|Subject: [NYCGA Internet] Why I'm coming to the IWG meeting tonight|
|From: "Charles Lenchner" <email@example.com>|
|Date: Sun, 16 Oct 2011 15:16:59 -0400|
I’ve met some of you and look forward to meeting some more. It felt right to show up after giving the meeting organizers and WG veterans a chance to process why I’m attending and how I might help.
Please do forgive the telegraphic style, but folks are busy.
1. Soon, #OWS is going to have a functional website that is ‘official’ and a working database that can build lists, manage email groups and send thousands of emails to existing lists. We know that there are thousands of email addresses (from Kickstarter, OccupytheBoardroom and WG lists) to start with.
2. What we do not have is a designated WG or committee that makes decisions around this. Decisions like:
a. Who gets to message the entire list? How often? With what content?
b. What is the goal of our online messaging? Political statements? List growth? Fundraising? Event turnout? Who decides between competing priorities?
c. Which social media platforms will be connected on the back end, which ones will not? What is the goal of our official social media properties? (Education? Solicitation of support? Decision making and deliberation?)
d. What major segments of data do we anticipate having in the database? Do we assume that a web commenter wants to get emails? Or that an email list member wants commenting access?
e. Should messages be short and sweet, to drive action, or newsletter style, to get ‘everyone’s’ announcement in front of people?
f. Under what conditions is it okay to message about an unofficial, but supportive effort – like the OccupytheBoardroom effort? What if there are multiple, excellent initiatives all demanding the same level of attention?
3. Is GA approval necessary for online initiatives, or is GA approval assumed if a working group does something on their own initiative?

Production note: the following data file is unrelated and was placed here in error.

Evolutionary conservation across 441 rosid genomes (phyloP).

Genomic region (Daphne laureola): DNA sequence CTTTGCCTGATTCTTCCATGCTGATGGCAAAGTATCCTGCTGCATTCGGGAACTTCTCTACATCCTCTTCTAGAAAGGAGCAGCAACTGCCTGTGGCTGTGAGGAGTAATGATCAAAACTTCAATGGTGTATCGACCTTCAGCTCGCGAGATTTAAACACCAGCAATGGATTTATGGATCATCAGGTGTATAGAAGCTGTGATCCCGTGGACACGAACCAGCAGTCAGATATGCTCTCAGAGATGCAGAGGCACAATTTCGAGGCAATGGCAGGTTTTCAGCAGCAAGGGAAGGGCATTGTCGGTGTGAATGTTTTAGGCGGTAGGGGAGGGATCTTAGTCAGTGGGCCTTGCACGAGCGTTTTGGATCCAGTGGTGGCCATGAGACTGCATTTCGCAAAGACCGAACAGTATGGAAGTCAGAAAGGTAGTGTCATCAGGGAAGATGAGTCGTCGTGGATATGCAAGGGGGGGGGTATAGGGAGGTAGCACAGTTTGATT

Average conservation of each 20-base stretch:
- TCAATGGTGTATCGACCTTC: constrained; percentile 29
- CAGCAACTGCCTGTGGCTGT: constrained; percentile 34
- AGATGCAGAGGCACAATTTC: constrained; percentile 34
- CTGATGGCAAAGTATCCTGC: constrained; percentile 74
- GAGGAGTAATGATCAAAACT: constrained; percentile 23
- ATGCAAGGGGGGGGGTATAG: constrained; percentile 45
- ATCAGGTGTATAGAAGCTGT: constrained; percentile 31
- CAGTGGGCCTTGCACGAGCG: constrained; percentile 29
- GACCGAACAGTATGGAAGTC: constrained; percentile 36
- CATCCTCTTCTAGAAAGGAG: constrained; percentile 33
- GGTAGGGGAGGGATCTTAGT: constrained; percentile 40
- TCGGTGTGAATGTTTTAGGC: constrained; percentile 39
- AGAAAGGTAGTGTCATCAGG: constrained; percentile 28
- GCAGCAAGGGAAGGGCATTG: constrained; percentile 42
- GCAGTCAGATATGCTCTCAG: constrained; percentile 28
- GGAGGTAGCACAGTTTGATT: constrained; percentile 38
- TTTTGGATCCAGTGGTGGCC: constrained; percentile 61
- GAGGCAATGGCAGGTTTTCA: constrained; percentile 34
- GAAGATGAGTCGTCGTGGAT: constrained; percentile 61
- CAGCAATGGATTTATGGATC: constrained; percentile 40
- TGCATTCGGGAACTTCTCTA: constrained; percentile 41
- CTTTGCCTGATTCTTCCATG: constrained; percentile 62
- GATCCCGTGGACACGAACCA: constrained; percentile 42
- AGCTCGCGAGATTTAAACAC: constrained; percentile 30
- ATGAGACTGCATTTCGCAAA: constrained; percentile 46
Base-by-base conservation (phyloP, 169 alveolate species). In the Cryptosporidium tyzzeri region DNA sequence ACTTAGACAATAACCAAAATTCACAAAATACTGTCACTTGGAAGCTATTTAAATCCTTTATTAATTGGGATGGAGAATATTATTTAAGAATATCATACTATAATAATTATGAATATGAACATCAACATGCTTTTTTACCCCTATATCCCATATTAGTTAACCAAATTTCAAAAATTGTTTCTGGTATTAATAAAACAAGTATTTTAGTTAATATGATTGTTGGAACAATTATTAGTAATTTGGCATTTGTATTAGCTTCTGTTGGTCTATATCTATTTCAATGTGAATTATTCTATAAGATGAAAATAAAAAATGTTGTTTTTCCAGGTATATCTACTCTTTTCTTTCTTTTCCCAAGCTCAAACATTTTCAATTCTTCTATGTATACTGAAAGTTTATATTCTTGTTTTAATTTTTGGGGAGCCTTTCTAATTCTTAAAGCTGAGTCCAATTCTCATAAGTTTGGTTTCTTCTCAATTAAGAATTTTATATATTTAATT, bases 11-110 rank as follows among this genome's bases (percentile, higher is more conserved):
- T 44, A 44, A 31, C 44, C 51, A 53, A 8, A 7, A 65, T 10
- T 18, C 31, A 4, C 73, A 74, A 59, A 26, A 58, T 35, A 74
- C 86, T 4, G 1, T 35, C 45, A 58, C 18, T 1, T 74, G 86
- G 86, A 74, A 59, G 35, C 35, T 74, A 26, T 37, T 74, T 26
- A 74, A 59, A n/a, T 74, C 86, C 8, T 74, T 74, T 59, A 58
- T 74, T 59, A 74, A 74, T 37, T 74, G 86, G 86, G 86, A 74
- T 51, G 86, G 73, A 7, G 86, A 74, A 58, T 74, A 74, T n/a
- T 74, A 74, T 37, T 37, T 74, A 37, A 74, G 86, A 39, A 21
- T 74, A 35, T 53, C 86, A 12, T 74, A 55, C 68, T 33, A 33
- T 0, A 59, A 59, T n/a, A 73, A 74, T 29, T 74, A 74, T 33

4. Should messages be signed as a corporate entity (we, #OWS NYS) or individually (Jane Doe, non-leader designated email signer for the third week of October)?
5. Under what circumstances is it ‘fine’ to work with an under a corporate partner (cf, OccupyTogether + Meetup.com or OccupytheBoardRoom + Tumblr) and when should this merit resistance? Is this the kind of decision to be made inside a specific committee, or by the GA? If the initiative is ‘owned’ by allies and merely endorsed, does that make a difference? Should we refuse to work with Paypal?
Broadly speaking, these questions fall under ‘digital strategy.’ This is a function often carried out by communication directors, online organizers, or consulting firms – though none of these things apply to the #OWS situation. The question is…. Where do they fall? Would anyone care/object if someone started a ‘digital strategy working group?’ Why or why not? (Note that such a committee would do NO programming, coding or web development….)
The underlying set of values at play here is accessibility. An area of concern with #OWS is the construction of a coherent, transparent ladder of engagement that makes it possible for ‘newbies’ to become ‘insiders’ according to a set path. What do we offer people who want to be informed? Who desire participation, but only for five minutes a day, or one hour once a week? What mechanisms exist to solicit particular forms of participation and support, reach segmented audiences, or take into account particular perspectives? All of these questions together represent ‘organizing.’ I think we should do it, but it remains unclear where it should happen.
Tonight, I’d like to find out.
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